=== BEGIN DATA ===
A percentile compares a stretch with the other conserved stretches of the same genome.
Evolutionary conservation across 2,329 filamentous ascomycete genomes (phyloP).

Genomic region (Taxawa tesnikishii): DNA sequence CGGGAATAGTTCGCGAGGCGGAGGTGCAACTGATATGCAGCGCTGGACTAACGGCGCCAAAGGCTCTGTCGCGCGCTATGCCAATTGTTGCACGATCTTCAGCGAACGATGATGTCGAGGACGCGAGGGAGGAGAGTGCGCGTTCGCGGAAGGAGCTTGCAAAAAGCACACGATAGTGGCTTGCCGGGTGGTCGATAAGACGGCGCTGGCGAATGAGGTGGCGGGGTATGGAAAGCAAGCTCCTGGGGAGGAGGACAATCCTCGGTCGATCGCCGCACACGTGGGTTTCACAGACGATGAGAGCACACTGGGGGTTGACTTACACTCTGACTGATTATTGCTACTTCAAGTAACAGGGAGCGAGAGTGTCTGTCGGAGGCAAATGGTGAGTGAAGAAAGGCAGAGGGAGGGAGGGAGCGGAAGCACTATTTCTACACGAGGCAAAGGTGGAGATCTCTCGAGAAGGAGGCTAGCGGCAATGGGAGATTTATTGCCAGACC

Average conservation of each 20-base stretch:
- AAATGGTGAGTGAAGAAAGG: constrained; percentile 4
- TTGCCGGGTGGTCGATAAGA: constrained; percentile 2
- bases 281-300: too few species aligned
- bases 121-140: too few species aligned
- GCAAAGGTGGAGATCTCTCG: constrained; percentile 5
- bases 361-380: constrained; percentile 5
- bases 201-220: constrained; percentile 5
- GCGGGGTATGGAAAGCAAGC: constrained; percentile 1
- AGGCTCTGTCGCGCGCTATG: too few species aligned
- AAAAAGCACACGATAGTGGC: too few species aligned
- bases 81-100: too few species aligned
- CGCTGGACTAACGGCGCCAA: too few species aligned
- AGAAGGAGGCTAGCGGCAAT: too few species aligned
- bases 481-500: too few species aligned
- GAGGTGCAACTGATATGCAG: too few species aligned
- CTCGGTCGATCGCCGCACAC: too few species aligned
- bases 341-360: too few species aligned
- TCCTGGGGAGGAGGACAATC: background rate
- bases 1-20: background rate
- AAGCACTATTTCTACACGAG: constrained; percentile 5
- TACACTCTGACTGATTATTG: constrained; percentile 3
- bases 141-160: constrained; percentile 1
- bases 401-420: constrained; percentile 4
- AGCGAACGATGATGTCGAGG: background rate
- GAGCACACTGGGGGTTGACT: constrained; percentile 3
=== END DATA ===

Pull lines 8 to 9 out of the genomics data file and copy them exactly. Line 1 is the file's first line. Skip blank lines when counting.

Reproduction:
- bases 121-140: too few species aligned
- GCAAAGGTGGAGATCTCTCG: constrained; percentile 5